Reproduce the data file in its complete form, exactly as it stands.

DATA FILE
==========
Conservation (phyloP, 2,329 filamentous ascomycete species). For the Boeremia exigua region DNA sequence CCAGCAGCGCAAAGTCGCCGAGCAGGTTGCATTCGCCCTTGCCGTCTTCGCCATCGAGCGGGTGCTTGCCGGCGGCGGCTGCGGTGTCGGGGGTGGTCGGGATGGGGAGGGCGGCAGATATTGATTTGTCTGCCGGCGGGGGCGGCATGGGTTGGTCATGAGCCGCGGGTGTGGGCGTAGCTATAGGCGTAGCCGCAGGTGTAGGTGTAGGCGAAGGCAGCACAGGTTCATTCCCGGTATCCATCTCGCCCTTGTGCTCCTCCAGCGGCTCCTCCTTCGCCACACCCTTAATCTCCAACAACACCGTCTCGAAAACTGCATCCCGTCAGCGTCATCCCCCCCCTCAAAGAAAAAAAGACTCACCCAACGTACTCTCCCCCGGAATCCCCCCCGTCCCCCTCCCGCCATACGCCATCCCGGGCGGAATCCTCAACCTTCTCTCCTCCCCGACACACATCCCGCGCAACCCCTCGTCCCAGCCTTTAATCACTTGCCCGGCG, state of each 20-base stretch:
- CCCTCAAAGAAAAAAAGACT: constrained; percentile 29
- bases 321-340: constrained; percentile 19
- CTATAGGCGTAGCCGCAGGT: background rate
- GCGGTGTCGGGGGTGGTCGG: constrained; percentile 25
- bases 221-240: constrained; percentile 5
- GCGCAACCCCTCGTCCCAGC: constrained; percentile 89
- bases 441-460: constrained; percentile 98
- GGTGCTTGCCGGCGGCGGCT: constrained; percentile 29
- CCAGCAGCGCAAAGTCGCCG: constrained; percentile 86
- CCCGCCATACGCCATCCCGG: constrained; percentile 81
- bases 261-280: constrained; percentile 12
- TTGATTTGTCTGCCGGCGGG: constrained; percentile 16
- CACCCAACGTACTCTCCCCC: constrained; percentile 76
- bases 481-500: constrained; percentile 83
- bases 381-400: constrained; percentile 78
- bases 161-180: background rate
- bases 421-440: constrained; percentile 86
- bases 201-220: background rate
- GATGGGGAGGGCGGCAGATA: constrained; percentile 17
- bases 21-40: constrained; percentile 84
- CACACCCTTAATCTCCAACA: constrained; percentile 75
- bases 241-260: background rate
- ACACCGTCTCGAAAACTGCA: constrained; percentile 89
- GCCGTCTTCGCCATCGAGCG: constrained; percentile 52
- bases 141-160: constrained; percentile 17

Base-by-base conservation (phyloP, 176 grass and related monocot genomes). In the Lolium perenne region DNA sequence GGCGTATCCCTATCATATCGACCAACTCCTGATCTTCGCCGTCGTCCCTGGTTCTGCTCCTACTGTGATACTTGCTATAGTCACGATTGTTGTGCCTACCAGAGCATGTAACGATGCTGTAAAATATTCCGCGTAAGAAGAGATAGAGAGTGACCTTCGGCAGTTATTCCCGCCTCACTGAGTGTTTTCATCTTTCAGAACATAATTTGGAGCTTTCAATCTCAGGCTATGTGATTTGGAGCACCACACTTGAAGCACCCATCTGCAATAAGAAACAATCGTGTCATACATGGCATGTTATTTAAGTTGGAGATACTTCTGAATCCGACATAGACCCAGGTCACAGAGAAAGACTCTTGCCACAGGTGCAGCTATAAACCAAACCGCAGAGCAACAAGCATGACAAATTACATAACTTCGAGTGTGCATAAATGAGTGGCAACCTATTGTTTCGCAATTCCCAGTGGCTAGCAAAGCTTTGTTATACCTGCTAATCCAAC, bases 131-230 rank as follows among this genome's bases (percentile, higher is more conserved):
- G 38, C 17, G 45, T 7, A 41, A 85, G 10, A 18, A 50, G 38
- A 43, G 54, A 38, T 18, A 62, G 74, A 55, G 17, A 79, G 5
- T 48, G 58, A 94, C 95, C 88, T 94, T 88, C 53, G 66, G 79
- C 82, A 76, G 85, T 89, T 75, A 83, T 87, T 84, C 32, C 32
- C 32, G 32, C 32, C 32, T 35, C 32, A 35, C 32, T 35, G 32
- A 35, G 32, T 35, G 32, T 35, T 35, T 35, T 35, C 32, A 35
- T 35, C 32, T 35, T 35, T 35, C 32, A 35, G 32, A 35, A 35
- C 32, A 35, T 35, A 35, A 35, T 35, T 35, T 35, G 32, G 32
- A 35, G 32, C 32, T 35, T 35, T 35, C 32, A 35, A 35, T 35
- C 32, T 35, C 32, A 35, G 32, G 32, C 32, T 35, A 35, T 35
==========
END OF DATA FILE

Conservation (phyloP, 2,329 filamentous ascomycete species). For the Boeremia exigua region DNA sequence CCAGCAGCGCAAAGTCGCCGAGCAGGTTGCATTCGCCCTTGCCGTCTTCGCCATCGAGCGGGTGCTTGCCGGCGGCGGCTGCGGTGTCGGGGGTGGTCGGGATGGGGAGGGCGGCAGATATTGATTTGTCTGCCGGCGGGGGCGGCATGGGTTGGTCATGAGCCGCGGGTGTGGGCGTAGCTATAGGCGTAGCCGCAGGTGTAGGTGTAGGCGAAGGCAGCACAGGTTCATTCCCGGTATCCATCTCGCCCTTGTGCTCCTCCAGCGGCTCCTCCTTCGCCACACCCTTAATCTCCAACAACACCGTCTCGAAAACTGCATCCCGTCAGCGTCATCCCCCCCCTCAAAGAAAAAAAGACTCACCCAACGTACTCTCCCCCGGAATCCCCCCCGTCCCCCTCCCGCCATACGCCATCCCGGGCGGAATCCTCAACCTTCTCTCCTCCCCGACACACATCCCGCGCAACCCCTCGTCCCAGCCTTTAATCACTTGCCCGGCG, state of each 20-base stretch:
- CCCTCAAAGAAAAAAAGACT: constrained; percentile 29
- bases 321-340: constrained; percentile 19
- CTATAGGCGTAGCCGCAGGT: background rate
- GCGGTGTCGGGGGTGGTCGG: constrained; percentile 25
- bases 221-240: constrained; percentile 5
- GCGCAACCCCTCGTCCCAGC: constrained; percentile 89
- bases 441-460: constrained; percentile 98
- GGTGCTTGCCGGCGGCGGCT: constrained; percentile 29
- CCAGCAGCGCAAAGTCGCCG: constrained; percentile 86
- CCCGCCATACGCCATCCCGG: constrained; percentile 81
- bases 261-280: constrained; percentile 12
- TTGATTTGTCTGCCGGCGGG: constrained; percentile 16
- CACCCAACGTACTCTCCCCC: constrained; percentile 76
- bases 481-500: constrained; percentile 83
- bases 381-400: constrained; percentile 78
- bases 161-180: background rate
- bases 421-440: constrained; percentile 86
- bases 201-220: background rate
- GATGGGGAGGGCGGCAGATA: constrained; percentile 17
- bases 21-40: constrained; percentile 84
- CACACCCTTAATCTCCAACA: constrained; percentile 75
- bases 241-260: background rate
- ACACCGTCTCGAAAACTGCA: constrained; percentile 89
- GCCGTCTTCGCCATCGAGCG: constrained; percentile 52
- bases 141-160: constrained; percentile 17

Base-by-base conservation (phyloP, 176 grass and related monocot genomes). In the Lolium perenne region DNA sequence GGCGTATCCCTATCATATCGACCAACTCCTGATCTTCGCCGTCGTCCCTGGTTCTGCTCCTACTGTGATACTTGCTATAGTCACGATTGTTGTGCCTACCAGAGCATGTAACGATGCTGTAAAATATTCCGCGTAAGAAGAGATAGAGAGTGACCTTCGGCAGTTATTCCCGCCTCACTGAGTGTTTTCATCTTTCAGAACATAATTTGGAGCTTTCAATCTCAGGCTATGTGATTTGGAGCACCACACTTGAAGCACCCATCTGCAATAAGAAACAATCGTGTCATACATGGCATGTTATTTAAGTTGGAGATACTTCTGAATCCGACATAGACCCAGGTCACAGAGAAAGACTCTTGCCACAGGTGCAGCTATAAACCAAACCGCAGAGCAACAAGCATGACAAATTACATAACTTCGAGTGTGCATAAATGAGTGGCAACCTATTGTTTCGCAATTCCCAGTGGCTAGCAAAGCTTTGTTATACCTGCTAATCCAAC, bases 131-230 rank as follows among this genome's bases (percentile, higher is more conserved):
- G 38, C 17, G 45, T 7, A 41, A 85, G 10, A 18, A 50, G 38
- A 43, G 54, A 38, T 18, A 62, G 74, A 55, G 17, A 79, G 5
- T 48, G 58, A 94, C 95, C 88, T 94, T 88, C 53, G 66, G 79
- C 82, A 76, G 85, T 89, T 75, A 83, T 87, T 84, C 32, C 32
- C 32, G 32, C 32, C 32, T 35, C 32, A 35, C 32, T 35, G 32
- A 35, G 32, T 35, G 32, T 35, T 35, T 35, T 35, C 32, A 35
- T 35, C 32, T 35, T 35, T 35, C 32, A 35, G 32, A 35, A 35
- C 32, A 35, T 35, A 35, A 35, T 35, T 35, T 35, G 32, G 32
- A 35, G 32, C 32, T 35, T 35, T 35, C 32, A 35, A 35, T 35
- C 32, T 35, C 32, A 35, G 32, G 32, C 32, T 35, A 35, T 35